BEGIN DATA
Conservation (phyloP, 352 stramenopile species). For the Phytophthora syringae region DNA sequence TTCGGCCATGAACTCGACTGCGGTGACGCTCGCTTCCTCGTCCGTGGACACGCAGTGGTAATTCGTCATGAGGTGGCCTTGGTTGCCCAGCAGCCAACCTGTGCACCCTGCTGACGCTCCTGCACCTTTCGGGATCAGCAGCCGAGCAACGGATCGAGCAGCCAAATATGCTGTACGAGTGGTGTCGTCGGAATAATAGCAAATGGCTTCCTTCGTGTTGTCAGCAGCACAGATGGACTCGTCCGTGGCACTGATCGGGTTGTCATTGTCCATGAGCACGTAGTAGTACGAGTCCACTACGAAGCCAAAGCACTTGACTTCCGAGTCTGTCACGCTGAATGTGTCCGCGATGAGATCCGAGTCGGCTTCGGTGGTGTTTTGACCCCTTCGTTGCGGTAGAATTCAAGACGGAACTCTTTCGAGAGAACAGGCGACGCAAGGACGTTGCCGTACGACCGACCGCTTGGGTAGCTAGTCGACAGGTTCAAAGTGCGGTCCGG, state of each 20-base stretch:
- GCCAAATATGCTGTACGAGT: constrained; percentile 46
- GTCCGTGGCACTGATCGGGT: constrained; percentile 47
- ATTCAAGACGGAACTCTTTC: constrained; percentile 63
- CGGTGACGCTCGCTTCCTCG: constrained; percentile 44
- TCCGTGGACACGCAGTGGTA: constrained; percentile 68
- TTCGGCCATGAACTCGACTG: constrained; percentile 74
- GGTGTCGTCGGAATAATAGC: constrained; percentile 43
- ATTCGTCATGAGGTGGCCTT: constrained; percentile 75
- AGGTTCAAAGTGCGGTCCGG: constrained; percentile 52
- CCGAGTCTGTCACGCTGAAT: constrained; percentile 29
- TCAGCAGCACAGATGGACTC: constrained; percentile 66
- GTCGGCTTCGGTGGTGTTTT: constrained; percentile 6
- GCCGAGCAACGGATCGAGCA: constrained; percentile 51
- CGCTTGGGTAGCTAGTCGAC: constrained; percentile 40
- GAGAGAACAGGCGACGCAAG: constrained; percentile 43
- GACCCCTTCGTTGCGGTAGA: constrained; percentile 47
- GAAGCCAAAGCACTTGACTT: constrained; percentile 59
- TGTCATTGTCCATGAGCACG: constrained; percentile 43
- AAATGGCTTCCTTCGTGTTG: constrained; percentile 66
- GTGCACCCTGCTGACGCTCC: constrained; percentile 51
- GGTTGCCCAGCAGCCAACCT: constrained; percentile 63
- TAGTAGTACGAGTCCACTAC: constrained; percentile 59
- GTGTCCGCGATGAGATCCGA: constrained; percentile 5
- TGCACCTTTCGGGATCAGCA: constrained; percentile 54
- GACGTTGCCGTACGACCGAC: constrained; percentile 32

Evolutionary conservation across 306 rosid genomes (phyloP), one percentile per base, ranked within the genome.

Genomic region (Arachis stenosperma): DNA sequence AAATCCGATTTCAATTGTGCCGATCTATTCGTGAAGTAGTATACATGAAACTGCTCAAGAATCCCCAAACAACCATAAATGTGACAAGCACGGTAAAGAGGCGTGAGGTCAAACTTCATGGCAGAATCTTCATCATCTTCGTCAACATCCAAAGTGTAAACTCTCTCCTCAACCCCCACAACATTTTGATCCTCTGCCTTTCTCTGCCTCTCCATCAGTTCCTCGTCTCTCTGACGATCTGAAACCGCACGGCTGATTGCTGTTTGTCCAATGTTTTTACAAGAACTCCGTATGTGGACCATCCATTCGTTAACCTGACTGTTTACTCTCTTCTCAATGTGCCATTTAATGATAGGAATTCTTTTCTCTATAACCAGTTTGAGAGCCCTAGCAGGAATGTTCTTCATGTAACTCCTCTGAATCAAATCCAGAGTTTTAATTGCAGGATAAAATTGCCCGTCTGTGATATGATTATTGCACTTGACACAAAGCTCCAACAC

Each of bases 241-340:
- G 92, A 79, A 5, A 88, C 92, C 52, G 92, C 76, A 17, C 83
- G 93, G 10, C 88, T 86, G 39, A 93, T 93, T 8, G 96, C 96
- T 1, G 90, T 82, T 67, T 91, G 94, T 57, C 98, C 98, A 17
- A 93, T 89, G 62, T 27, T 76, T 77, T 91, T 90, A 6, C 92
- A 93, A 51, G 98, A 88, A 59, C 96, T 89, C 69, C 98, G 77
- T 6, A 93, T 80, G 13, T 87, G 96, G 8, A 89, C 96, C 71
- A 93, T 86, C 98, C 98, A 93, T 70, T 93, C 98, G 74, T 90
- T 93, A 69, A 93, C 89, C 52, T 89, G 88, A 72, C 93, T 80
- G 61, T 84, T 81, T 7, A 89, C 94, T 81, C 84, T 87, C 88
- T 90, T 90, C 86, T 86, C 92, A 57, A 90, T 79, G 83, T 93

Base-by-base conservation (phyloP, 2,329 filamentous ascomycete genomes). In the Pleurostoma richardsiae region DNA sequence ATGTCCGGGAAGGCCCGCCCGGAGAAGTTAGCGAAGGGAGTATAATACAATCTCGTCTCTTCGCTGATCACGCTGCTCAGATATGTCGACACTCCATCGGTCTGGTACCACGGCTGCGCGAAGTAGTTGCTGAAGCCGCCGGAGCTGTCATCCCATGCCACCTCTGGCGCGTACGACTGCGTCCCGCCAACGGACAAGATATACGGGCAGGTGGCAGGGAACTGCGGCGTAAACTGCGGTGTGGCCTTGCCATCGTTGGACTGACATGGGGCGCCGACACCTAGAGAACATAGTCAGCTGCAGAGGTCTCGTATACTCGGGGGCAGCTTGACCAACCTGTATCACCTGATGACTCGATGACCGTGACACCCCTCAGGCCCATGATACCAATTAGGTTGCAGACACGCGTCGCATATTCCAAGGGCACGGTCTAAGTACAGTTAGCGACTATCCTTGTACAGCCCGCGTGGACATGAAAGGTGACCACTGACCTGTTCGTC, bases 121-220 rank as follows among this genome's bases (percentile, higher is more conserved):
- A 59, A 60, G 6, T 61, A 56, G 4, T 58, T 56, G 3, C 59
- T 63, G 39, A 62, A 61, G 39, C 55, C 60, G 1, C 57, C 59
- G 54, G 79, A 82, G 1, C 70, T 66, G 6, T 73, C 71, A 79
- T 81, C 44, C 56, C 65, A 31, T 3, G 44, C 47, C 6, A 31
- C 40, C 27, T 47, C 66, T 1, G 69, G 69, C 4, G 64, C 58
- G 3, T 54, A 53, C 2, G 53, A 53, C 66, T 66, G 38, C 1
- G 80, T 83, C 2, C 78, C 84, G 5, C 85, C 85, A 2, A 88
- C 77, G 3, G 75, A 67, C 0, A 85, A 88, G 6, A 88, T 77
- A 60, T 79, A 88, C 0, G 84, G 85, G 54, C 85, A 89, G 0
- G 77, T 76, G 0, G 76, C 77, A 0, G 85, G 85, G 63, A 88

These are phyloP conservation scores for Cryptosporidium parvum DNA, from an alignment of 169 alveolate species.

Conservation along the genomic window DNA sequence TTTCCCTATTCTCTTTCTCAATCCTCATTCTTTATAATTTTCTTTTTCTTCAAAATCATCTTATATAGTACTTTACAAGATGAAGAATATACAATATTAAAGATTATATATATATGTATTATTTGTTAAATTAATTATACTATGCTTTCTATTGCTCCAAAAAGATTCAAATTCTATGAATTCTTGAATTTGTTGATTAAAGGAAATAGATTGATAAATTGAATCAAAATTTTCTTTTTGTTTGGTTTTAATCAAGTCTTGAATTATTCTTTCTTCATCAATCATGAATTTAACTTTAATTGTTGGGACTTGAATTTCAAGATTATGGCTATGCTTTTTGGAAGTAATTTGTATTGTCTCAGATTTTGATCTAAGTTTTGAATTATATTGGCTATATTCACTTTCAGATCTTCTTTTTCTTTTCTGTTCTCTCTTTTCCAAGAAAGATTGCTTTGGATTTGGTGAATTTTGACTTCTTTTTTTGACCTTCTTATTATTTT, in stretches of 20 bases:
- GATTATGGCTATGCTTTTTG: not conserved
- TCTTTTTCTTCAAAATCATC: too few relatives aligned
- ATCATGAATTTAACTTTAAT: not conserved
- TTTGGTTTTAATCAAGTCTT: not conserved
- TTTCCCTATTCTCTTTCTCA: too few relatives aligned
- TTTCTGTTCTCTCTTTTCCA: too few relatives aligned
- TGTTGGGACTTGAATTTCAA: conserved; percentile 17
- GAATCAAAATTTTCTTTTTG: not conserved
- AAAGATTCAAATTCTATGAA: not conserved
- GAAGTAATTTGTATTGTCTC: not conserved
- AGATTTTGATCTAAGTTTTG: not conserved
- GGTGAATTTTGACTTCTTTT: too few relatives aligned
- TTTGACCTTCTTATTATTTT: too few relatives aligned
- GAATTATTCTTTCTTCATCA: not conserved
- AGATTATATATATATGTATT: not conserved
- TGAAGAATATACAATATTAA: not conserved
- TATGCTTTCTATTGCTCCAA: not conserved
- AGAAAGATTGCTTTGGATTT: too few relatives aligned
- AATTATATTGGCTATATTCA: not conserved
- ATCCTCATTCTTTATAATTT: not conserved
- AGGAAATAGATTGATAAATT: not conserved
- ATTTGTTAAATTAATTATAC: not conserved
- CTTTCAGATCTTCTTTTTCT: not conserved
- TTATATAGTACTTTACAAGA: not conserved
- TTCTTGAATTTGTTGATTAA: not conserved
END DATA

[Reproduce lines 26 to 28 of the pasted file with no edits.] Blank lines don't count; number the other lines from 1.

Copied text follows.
- GACGTTGCCGTACGACCGAC: constrained; percentile 32

Evolutionary conservation across 306 rosid genomes (phyloP), one percentile per base, ranked within the genome.

Genomic region (Arachis stenosperma): DNA sequence AAATCCGATTTCAATTGTGCCGATCTATTCGTGAAGTAGTATACATGAAACTGCTCAAGAATCCCCAAACAACCATAAATGTGACAAGCACGGTAAAGAGGCGTGAGGTCAAACTTCATGGCAGAATCTTCATCATCTTCGTCAACATCCAAAGTGTAAACTCTCTCCTCAACCCCCACAACATTTTGATCCTCTGCCTTTCTCTGCCTCTCCATCAGTTCCTCGTCTCTCTGACGATCTGAAACCGCACGGCTGATTGCTGTTTGTCCAATGTTTTTACAAGAACTCCGTATGTGGACCATCCATTCGTTAACCTGACTGTTTACTCTCTTCTCAATGTGCCATTTAATGATAGGAATTCTTTTCTCTATAACCAGTTTGAGAGCCCTAGCAGGAATGTTCTTCATGTAACTCCTCTGAATCAAATCCAGAGTTTTAATTGCAGGATAAAATTGCCCGTCTGTGATATGATTATTGCACTTGACACAAAGCTCCAACAC